"They shoot lots of pucks. They have a lot of extra guys that are really good and are starting to play really well again. I think as a team, they are starting to get some confidence. You can tell the way they play. They had a tough start, but they are playing really well right now."
On each game against the Blues being a "close" game
"Every game's been close. A couple of games, we scored some goals we probably shouldn't have and lately, we have really earned our goals against Legace because he's playing well. We just really did a good job when we had the prime opportunities to score the goals."
On the rivalry between the Blues and Predators
"It seems with these guys, especially with St. Louis, we have a little bit of bad blood just with some of the events that have occurred through the years, and this year in particular. It makes for an exciting rivalry and it's that much sweeter when you beat these guys. I'm sure they don't have many good things to say, but it makes for good hockey."
PREDATORS FORWARD JORDIN TOOTOO
On the game
"I knew it was going to happen. At some point during the game. In the first period, we wanted to get up on the board first and we did that. I think as a team, we played pretty good, but there are some areas we have to work on. Like I said, it's a 60-minute hockey game. Things are going to happen."
On his fight with Jamal Mayers
"Mentally, their minds were on me before the game. I think it was a positive for our team. It got a lot of their guys off their game. I know my first shift out there, they were all 'razzing' me. It's a 60-minute hockey game. There's going to be--at some point, the gloves are going to be coming off and sure enough, the second period came around. I thought it was a great opportunity to lift our team and I though it did."
PREDATORS HEAD COACH BARRY TROTZ
On Tootoo getting a 'reward' in the end
"He was skating and the guy really tried to submarine him, you know take his knee out and he drew a penalty and we were able to capitalize on it. So it's ironic in some ways that well they (St. Louis) took the penalty on him (Tootoo) and it cost them the game."
On the powerplay/penalty kill
"I just think St. Louis, Andy [Murray] has got them playing playoff hockey right now. This is their push. They're trying to get into the mix. They had a lot of emphasis on this game not only due to previous games that we've had--you know, we have a little bit of a streak against them, I think it's 13 straight now against them so they want to break that. They want to get in the mix so they play a real solid game. I mean [Chris] Mason was huge. A 5-on-3 early, Mason was outstanding and the penalty killers, they found a way to get it done. That could have been the game, set, match almost right there but it was huge for us to get that first goal and it was the first time in 12 games they've given up a goal in the first period, which I think has tied an NHL record. So we broke that on them. So yeah, the power play was real good. I thought we had some guys - Steve Sullivan was real good, Chris Mason was real good for us tonight. Good teams find ways to win. It might not have been our best game. We played last night and they came out and played a structured, hard game and we found a way to win."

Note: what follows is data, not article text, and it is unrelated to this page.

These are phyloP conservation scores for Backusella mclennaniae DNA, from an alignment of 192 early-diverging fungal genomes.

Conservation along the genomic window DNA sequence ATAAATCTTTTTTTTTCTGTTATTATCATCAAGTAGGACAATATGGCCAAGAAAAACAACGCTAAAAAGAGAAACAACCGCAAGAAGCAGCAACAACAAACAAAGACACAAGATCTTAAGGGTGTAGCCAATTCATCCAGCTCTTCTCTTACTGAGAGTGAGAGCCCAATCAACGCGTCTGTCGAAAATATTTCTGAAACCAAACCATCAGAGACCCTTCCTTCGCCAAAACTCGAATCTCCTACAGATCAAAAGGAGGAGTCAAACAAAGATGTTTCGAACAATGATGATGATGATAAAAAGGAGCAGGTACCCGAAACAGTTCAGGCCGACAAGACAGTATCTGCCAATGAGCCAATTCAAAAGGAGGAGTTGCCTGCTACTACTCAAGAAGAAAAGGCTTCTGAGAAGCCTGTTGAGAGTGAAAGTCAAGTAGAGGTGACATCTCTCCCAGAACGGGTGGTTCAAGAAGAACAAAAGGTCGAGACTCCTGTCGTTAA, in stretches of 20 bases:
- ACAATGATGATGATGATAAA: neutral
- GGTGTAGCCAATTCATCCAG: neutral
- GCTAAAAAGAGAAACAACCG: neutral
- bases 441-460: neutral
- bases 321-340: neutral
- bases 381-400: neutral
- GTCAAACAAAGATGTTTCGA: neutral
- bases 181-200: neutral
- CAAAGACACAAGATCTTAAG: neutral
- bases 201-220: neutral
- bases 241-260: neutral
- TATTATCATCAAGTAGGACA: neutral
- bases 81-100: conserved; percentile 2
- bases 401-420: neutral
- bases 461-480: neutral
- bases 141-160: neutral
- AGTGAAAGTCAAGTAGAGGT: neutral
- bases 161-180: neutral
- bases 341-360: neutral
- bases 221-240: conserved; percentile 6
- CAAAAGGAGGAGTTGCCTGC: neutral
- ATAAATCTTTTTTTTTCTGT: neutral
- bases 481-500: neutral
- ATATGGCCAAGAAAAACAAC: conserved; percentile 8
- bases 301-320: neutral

On defenseman Ryan Suter keeping the play alive prior to Dumont's goal
"You know, [Alexander] Radulov lost it on the half boards, they flicked it out and [Suter] gloved it down and kept the play alive. Then [Steve] Sullivan gets a goal there, that was huge. (The goal was ultimately credited to J.P. Dumont.) There's no question about it. Then Sullivan was real good on [Jason] Arnott's goal. He pulled everybody in then threw it over to Arnott and Arnott unloaded and that was real huge for us. The first goal was just [a matter of Fiddler] going to the net hard. Create a turnover, go to the net hard and look for loose pucks. It ended up going in."
On whether Tootoo was too keyed up for the game at times
"Some portions of the game. Obviously a lot was made of it but he's fine. I don't worry about [Tootoo] and he can take care of himself as you can see. He's had a few of their tougher guys go at him and he's fared very well."
On another game being won by just one goal
"I really don't care if we win by two goals or one goal as long as we win. You know, you're not going to blow the St. Louis Blues out. The way they play, they go into every game going, 'We want to beat you 1-0,' and that's their philosophy. You're not going to go in and get eight or nine goals on them. It doesn't happen. That's how they play. You're going to have to beat them 1-0. You're going to have to beat them 2-1, 3-2. You're not going to really be able to [beat them by a larger margin] with the style of play that they do."